To Swan, for African Americans to be under the thumb of therapists who know so little about AfricanAmerican culture is disastrous. Let me give you the ratio, she said. For every 2,000 licensed therapists in California, one is black, Swan explained, adding that licensed therapists get to diagnose and make decisions about other peoples lives. Additionally, not every therapist who is black is culturally competent.

Swan spoke eloquently about the evolution of African-American social and cultural norms in the face of post traumatic stress syndrome and even the less publically accepted post-traumatic slavery syndrome. She argued that African Americans have for generations had somebody who doesnt look like us to tell us to whats wrong with us. Sometimes, there is a rational simplicity in a mental health setting, when someone says, I need to talk to somebody who looks like me, Swan maintained. What is being sought is cultural empathy.

Swan is fulfilling a requirement of her masters as a counselor in a fatherhood initiative program of the Los Angeles Metropolitan Churches. She works under the guidance of Dr. LaGrande Mason, a licensed family therapist. He deals with the men, I deal with the women and then we come together and co-facilitate, Swan said. Some men in the initiative are returning to civic life from prison terms. That anger management issues surface with that cohort is unsurprising, but Swan sees anger among men and women coping with more mundane circumstances as well.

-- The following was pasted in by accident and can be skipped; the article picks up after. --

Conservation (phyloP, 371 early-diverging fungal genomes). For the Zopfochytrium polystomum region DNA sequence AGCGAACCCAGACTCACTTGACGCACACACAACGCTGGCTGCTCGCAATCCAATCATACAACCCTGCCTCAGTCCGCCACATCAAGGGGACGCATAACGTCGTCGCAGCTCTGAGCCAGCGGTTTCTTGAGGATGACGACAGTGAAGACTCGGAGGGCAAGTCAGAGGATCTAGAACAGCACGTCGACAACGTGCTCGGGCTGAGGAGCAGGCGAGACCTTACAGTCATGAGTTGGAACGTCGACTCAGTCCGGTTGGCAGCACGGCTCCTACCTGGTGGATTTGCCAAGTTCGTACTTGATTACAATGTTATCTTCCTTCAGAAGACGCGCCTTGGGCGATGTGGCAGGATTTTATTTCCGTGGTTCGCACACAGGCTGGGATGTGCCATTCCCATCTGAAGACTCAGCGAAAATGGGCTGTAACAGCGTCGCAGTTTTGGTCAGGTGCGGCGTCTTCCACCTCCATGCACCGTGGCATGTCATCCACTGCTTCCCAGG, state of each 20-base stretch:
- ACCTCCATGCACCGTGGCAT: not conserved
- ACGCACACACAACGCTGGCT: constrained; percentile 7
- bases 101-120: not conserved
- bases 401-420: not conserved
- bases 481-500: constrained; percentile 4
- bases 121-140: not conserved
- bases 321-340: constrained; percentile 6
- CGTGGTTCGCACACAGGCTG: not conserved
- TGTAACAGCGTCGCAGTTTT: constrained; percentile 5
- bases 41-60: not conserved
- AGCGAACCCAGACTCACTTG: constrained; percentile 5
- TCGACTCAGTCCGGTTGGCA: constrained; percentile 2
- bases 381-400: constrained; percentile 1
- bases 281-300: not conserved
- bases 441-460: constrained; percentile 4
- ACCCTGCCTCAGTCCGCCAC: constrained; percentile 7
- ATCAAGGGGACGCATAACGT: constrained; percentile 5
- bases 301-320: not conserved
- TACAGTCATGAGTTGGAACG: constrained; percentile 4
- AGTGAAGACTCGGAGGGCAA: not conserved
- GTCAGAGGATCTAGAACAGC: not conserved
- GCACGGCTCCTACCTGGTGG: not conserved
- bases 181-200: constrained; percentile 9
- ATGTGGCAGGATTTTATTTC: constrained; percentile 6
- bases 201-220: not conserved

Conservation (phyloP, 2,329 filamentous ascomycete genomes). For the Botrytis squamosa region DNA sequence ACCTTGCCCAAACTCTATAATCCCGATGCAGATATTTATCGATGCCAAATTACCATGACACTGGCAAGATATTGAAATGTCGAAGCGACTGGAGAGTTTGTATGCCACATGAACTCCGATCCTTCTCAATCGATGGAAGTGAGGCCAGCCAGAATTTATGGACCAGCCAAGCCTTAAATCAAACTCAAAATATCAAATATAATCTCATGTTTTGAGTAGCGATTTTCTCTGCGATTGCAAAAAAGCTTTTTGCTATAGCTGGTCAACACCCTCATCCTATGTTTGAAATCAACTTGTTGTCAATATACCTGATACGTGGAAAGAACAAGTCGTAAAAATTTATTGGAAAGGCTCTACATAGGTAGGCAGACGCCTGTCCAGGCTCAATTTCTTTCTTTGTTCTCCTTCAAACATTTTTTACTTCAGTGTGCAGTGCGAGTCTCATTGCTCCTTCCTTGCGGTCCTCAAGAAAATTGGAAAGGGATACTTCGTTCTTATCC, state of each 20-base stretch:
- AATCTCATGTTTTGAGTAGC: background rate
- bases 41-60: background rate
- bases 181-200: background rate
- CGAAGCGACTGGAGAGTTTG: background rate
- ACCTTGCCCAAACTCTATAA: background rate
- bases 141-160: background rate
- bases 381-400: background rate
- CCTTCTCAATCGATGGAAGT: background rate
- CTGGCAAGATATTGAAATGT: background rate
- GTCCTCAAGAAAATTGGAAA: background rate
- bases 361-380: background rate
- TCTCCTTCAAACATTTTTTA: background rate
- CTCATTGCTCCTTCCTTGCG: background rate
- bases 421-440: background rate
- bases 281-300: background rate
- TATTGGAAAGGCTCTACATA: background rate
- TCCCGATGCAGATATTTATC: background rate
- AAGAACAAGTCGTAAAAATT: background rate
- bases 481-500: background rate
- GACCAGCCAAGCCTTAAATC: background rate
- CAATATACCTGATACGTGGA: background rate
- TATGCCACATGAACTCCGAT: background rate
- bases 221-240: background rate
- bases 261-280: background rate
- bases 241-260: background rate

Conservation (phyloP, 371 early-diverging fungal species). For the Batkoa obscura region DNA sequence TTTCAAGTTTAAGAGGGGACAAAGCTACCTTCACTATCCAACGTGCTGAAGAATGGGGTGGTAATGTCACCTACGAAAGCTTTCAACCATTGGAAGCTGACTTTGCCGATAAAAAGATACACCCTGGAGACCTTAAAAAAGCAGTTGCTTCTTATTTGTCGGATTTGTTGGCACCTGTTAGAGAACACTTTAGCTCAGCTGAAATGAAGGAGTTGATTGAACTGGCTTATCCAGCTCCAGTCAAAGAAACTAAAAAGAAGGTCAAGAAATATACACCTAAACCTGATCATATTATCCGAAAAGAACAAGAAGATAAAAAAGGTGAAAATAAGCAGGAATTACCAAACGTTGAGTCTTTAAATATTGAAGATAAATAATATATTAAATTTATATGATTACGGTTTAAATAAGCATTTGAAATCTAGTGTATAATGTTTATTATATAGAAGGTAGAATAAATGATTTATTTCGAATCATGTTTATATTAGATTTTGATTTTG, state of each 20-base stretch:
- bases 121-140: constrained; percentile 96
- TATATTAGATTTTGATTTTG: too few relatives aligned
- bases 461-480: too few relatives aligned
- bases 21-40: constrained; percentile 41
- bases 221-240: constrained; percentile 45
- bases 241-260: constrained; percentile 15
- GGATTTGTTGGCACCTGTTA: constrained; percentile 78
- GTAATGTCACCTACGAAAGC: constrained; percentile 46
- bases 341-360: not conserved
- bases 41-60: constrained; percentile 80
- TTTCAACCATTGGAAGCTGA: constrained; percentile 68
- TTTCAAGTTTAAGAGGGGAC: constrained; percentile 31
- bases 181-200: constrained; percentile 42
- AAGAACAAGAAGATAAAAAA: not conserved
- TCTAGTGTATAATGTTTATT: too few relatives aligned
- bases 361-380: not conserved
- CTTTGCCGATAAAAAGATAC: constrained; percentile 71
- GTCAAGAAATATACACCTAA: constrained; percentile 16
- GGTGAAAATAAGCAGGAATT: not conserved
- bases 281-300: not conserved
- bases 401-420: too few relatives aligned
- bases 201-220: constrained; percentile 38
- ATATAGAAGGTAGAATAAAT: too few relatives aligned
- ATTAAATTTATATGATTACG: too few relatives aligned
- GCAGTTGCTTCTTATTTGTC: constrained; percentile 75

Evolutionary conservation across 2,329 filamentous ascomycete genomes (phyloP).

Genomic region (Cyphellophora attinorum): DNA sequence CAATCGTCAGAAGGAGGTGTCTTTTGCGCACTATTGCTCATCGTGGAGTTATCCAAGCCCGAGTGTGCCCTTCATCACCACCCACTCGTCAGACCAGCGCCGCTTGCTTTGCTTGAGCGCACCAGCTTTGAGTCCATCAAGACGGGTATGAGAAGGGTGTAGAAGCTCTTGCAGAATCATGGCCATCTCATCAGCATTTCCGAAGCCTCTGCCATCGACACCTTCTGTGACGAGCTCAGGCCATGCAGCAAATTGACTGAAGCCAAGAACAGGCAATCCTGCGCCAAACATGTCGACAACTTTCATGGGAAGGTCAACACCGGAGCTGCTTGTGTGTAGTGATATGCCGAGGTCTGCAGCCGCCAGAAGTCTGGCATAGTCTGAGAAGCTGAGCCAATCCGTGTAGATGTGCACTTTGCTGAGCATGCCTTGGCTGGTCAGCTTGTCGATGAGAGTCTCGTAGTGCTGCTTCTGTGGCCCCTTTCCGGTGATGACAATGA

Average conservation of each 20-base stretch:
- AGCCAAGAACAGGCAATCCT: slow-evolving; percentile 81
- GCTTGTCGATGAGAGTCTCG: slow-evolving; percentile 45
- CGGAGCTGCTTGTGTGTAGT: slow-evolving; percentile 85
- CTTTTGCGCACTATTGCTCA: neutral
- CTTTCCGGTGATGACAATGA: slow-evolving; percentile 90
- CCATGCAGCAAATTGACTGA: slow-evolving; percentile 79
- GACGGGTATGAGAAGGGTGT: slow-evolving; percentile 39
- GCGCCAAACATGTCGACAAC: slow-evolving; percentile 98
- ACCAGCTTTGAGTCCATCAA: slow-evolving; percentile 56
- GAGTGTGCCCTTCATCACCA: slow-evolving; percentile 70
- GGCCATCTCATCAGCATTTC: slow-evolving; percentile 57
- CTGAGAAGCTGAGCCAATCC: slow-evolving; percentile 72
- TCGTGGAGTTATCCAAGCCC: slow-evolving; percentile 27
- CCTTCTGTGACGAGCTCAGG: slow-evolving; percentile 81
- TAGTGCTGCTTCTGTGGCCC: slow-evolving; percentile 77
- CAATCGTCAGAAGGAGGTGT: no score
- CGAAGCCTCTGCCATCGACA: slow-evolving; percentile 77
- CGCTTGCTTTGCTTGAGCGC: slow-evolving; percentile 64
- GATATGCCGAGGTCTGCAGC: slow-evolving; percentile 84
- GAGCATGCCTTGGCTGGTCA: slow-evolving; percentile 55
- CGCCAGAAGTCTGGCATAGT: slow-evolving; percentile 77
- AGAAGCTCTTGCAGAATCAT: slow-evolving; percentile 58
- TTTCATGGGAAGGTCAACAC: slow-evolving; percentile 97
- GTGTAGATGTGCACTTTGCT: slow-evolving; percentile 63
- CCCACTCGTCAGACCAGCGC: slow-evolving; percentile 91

There is a myth that anger is inherited. Anger is a learned behavior, Swan argued. It is learned in the house. Swan said she understands the need to be assertive at times in order to make it in todays society, but there is a misconception, she contended, that you need to be aggressive to get your point across. Aggression and being assertive are two different things.

Swans training has helped her navigate her relationship with her 18-year-old son. In actuality, its made me a little more patient Im not going off, saying mean things, she said, noting that at times, in her professional practice, she has been appalled at the way some of these mothers treat their sons.
The stress of counseling can take a toll. Swan was grateful for the delegates in Chicago who refreshed her optimism. They were willing to come out and talk about whats important to them. Though Chicagos allure still beckons, Swan plans to attend the Los Angeles meeting on September 6. Im hoping to get that same feeling back, and to see the final results, on paper, of our work. Ultimately, Swan said, she wants to see how the Equal Voice campaign decides to broaden its reach.

Related Articles:

From Somalia to Seattle - Immigrant Mom Stands By Community, Faith and Tradition

An Addiction to Advocacy Overcame Homelessness

Living Paycheck To Paycheck While Patrolling Mississippi Schools

Equal Voice Campaign

Page 1 of 1




Just Posted

NAM Coverage

Civic Initiatives